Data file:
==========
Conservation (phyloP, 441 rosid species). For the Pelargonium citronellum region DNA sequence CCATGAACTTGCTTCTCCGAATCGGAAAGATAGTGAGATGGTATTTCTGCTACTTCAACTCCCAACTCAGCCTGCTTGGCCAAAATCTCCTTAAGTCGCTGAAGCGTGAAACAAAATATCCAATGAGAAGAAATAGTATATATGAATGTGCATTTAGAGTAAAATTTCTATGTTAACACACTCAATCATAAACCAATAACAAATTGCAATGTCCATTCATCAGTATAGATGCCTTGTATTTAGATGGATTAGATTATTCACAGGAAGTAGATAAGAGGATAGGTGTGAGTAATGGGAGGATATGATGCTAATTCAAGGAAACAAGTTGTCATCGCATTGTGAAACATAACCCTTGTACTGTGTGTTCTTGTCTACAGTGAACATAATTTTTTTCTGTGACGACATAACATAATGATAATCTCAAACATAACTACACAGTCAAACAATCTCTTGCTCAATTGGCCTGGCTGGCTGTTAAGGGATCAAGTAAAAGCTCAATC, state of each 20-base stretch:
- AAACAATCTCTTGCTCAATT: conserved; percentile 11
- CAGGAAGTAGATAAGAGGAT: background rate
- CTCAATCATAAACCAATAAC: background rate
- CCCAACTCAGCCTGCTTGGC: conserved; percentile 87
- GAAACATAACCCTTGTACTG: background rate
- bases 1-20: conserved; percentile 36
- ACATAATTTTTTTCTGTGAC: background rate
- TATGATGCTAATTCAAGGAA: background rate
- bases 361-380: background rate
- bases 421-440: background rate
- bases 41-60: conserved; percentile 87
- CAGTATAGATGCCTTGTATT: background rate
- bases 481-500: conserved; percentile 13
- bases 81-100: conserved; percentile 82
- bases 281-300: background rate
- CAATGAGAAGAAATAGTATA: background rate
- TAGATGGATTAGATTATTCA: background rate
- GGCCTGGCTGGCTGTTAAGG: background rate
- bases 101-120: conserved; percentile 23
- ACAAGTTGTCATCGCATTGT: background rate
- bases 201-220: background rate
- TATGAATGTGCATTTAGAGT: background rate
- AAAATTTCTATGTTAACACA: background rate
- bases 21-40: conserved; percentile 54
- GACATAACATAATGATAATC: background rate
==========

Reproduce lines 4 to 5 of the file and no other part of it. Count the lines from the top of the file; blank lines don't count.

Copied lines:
- CTCAATCATAAACCAATAAC: background rate
- CCCAACTCAGCCTGCTTGGC: conserved; percentile 87